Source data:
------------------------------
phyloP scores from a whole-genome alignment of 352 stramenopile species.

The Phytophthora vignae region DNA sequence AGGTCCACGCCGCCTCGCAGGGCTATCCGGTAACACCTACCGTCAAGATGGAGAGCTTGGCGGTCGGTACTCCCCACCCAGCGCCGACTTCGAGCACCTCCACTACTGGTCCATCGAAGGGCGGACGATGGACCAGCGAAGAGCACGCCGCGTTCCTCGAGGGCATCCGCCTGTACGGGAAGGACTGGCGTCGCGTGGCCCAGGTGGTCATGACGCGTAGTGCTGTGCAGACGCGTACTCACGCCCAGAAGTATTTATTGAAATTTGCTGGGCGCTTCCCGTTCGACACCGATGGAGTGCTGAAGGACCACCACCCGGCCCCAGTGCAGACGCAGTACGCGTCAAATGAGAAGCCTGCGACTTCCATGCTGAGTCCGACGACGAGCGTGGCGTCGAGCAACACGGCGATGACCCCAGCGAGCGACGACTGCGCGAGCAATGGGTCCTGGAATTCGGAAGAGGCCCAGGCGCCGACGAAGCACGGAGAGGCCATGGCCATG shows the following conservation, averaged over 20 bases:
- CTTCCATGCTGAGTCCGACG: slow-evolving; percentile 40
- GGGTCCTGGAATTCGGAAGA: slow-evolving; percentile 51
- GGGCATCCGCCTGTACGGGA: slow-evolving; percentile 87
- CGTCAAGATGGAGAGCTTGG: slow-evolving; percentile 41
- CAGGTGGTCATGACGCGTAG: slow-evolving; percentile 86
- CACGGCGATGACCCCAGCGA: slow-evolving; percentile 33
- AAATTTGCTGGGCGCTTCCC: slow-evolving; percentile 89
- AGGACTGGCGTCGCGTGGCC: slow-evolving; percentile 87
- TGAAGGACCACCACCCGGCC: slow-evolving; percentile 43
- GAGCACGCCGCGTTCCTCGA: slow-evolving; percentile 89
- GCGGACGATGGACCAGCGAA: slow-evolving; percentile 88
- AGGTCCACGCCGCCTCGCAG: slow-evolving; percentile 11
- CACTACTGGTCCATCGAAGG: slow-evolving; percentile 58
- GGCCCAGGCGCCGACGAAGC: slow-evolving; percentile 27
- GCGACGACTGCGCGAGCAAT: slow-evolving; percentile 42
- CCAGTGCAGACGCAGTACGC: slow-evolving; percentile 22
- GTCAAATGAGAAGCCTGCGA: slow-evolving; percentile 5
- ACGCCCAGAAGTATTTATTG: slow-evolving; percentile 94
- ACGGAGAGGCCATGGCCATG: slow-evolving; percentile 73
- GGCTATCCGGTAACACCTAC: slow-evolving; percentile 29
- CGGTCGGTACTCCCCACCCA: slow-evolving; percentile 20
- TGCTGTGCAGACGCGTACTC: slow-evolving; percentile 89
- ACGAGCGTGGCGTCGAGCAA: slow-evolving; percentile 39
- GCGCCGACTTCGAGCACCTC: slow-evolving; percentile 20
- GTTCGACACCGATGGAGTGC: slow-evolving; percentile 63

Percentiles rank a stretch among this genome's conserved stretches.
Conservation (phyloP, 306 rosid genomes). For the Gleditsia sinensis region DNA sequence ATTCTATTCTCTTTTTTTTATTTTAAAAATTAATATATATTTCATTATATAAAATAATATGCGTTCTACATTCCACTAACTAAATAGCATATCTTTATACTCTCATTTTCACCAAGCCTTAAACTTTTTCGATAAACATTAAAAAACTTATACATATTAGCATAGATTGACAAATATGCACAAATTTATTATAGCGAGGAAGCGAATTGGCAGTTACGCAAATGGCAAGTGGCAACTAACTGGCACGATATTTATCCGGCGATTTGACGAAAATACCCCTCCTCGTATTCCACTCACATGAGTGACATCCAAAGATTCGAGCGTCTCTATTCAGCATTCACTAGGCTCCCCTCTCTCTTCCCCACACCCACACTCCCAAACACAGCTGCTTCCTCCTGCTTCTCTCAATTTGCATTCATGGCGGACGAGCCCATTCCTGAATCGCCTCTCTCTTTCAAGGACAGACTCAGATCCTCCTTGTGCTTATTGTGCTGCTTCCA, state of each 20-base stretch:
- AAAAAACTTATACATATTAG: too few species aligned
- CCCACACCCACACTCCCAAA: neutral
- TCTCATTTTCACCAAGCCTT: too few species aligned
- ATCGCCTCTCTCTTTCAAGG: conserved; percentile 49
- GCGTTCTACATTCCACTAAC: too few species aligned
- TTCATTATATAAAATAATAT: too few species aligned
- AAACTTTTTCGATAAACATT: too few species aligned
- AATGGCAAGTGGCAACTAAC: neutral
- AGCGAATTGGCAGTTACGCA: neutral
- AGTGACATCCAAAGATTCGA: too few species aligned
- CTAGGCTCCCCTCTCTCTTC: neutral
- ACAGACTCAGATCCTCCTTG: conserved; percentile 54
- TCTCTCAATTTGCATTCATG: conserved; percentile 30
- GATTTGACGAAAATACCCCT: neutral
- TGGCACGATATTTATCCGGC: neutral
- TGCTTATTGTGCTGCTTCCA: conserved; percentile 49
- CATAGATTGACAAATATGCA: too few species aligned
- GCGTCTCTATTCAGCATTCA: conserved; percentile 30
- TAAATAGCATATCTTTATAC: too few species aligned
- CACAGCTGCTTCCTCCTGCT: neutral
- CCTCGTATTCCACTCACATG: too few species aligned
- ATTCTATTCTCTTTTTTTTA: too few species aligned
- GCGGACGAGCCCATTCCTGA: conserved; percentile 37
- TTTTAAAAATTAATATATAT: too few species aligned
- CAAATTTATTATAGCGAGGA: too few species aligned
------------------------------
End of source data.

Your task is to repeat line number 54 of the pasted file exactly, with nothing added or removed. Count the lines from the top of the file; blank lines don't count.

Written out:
- CAAATTTATTATAGCGAGGA: too few species aligned